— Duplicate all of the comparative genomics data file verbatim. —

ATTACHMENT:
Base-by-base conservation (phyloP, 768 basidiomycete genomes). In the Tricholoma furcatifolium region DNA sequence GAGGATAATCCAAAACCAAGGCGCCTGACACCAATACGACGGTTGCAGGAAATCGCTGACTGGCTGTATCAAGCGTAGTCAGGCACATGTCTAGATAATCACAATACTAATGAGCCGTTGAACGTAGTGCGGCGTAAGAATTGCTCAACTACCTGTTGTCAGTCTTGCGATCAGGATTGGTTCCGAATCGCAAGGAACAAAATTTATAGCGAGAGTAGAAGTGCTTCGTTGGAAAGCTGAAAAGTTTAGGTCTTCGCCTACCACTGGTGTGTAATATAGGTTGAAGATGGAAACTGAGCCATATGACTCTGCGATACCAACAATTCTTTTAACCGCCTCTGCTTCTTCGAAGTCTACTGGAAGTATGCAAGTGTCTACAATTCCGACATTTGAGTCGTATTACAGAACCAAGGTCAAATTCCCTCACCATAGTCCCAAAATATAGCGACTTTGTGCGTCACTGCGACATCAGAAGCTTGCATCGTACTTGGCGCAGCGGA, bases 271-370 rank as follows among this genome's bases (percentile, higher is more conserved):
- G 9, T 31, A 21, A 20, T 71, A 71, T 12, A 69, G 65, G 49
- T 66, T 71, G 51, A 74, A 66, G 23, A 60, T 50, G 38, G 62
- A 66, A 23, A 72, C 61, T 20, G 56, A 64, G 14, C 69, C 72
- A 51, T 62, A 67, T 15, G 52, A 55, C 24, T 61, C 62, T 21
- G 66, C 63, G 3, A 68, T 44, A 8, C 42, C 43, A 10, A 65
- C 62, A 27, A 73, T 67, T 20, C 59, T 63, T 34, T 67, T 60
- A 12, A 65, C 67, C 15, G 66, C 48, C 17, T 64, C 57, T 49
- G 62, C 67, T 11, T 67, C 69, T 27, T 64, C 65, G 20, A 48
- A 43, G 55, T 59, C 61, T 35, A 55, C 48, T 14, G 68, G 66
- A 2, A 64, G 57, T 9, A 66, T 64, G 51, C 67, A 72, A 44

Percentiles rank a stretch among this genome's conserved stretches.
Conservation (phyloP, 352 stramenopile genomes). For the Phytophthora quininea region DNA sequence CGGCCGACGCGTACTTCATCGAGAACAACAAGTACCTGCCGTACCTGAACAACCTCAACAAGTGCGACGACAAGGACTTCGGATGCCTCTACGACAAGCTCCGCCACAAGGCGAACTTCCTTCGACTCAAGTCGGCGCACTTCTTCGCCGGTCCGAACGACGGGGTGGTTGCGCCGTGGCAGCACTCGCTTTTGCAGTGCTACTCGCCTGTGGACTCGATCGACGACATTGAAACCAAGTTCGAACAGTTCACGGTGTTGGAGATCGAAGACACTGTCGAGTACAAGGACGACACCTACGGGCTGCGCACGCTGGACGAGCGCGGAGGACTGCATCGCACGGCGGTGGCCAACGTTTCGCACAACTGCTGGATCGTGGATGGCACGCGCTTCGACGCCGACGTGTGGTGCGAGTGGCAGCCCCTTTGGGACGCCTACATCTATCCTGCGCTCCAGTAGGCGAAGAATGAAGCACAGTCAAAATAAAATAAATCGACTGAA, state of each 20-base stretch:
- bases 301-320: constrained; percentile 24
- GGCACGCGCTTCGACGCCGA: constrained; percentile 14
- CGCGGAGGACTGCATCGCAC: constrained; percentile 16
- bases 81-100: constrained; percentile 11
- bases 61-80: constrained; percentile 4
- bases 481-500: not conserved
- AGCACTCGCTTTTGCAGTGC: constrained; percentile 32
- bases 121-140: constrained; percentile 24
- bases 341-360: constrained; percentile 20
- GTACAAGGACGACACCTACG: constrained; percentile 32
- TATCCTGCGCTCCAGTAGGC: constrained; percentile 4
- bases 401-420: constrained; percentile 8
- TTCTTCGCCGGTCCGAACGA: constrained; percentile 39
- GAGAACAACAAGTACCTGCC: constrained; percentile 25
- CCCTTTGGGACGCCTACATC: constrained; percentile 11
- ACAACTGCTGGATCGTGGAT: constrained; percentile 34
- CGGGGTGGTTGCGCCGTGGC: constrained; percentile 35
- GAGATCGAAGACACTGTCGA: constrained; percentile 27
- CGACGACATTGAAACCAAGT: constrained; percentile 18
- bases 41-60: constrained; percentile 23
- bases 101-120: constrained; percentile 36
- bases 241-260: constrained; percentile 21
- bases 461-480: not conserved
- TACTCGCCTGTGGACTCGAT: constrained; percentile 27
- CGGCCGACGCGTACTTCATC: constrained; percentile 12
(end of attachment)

Base-by-base conservation (phyloP, 768 basidiomycete genomes). In the Tricholoma furcatifolium region DNA sequence GAGGATAATCCAAAACCAAGGCGCCTGACACCAATACGACGGTTGCAGGAAATCGCTGACTGGCTGTATCAAGCGTAGTCAGGCACATGTCTAGATAATCACAATACTAATGAGCCGTTGAACGTAGTGCGGCGTAAGAATTGCTCAACTACCTGTTGTCAGTCTTGCGATCAGGATTGGTTCCGAATCGCAAGGAACAAAATTTATAGCGAGAGTAGAAGTGCTTCGTTGGAAAGCTGAAAAGTTTAGGTCTTCGCCTACCACTGGTGTGTAATATAGGTTGAAGATGGAAACTGAGCCATATGACTCTGCGATACCAACAATTCTTTTAACCGCCTCTGCTTCTTCGAAGTCTACTGGAAGTATGCAAGTGTCTACAATTCCGACATTTGAGTCGTATTACAGAACCAAGGTCAAATTCCCTCACCATAGTCCCAAAATATAGCGACTTTGTGCGTCACTGCGACATCAGAAGCTTGCATCGTACTTGGCGCAGCGGA, bases 271-370 rank as follows among this genome's bases (percentile, higher is more conserved):
- G 9, T 31, A 21, A 20, T 71, A 71, T 12, A 69, G 65, G 49
- T 66, T 71, G 51, A 74, A 66, G 23, A 60, T 50, G 38, G 62
- A 66, A 23, A 72, C 61, T 20, G 56, A 64, G 14, C 69, C 72
- A 51, T 62, A 67, T 15, G 52, A 55, C 24, T 61, C 62, T 21
- G 66, C 63, G 3, A 68, T 44, A 8, C 42, C 43, A 10, A 65
- C 62, A 27, A 73, T 67, T 20, C 59, T 63, T 34, T 67, T 60
- A 12, A 65, C 67, C 15, G 66, C 48, C 17, T 64, C 57, T 49
- G 62, C 67, T 11, T 67, C 69, T 27, T 64, C 65, G 20, A 48
- A 43, G 55, T 59, C 61, T 35, A 55, C 48, T 14, G 68, G 66
- A 2, A 64, G 57, T 9, A 66, T 64, G 51, C 67, A 72, A 44

Percentiles rank a stretch among this genome's conserved stretches.
Conservation (phyloP, 352 stramenopile genomes). For the Phytophthora quininea region DNA sequence CGGCCGACGCGTACTTCATCGAGAACAACAAGTACCTGCCGTACCTGAACAACCTCAACAAGTGCGACGACAAGGACTTCGGATGCCTCTACGACAAGCTCCGCCACAAGGCGAACTTCCTTCGACTCAAGTCGGCGCACTTCTTCGCCGGTCCGAACGACGGGGTGGTTGCGCCGTGGCAGCACTCGCTTTTGCAGTGCTACTCGCCTGTGGACTCGATCGACGACATTGAAACCAAGTTCGAACAGTTCACGGTGTTGGAGATCGAAGACACTGTCGAGTACAAGGACGACACCTACGGGCTGCGCACGCTGGACGAGCGCGGAGGACTGCATCGCACGGCGGTGGCCAACGTTTCGCACAACTGCTGGATCGTGGATGGCACGCGCTTCGACGCCGACGTGTGGTGCGAGTGGCAGCCCCTTTGGGACGCCTACATCTATCCTGCGCTCCAGTAGGCGAAGAATGAAGCACAGTCAAAATAAAATAAATCGACTGAA, state of each 20-base stretch:
- bases 301-320: constrained; percentile 24
- GGCACGCGCTTCGACGCCGA: constrained; percentile 14
- CGCGGAGGACTGCATCGCAC: constrained; percentile 16
- bases 81-100: constrained; percentile 11
- bases 61-80: constrained; percentile 4
- bases 481-500: not conserved
- AGCACTCGCTTTTGCAGTGC: constrained; percentile 32
- bases 121-140: constrained; percentile 24
- bases 341-360: constrained; percentile 20
- GTACAAGGACGACACCTACG: constrained; percentile 32
- TATCCTGCGCTCCAGTAGGC: constrained; percentile 4
- bases 401-420: constrained; percentile 8
- TTCTTCGCCGGTCCGAACGA: constrained; percentile 39
- GAGAACAACAAGTACCTGCC: constrained; percentile 25
- CCCTTTGGGACGCCTACATC: constrained; percentile 11
- ACAACTGCTGGATCGTGGAT: constrained; percentile 34
- CGGGGTGGTTGCGCCGTGGC: constrained; percentile 35
- GAGATCGAAGACACTGTCGA: constrained; percentile 27
- CGACGACATTGAAACCAAGT: constrained; percentile 18
- bases 41-60: constrained; percentile 23
- bases 101-120: constrained; percentile 36
- bases 241-260: constrained; percentile 21
- bases 461-480: not conserved
- TACTCGCCTGTGGACTCGAT: constrained; percentile 27
- CGGCCGACGCGTACTTCATC: constrained; percentile 12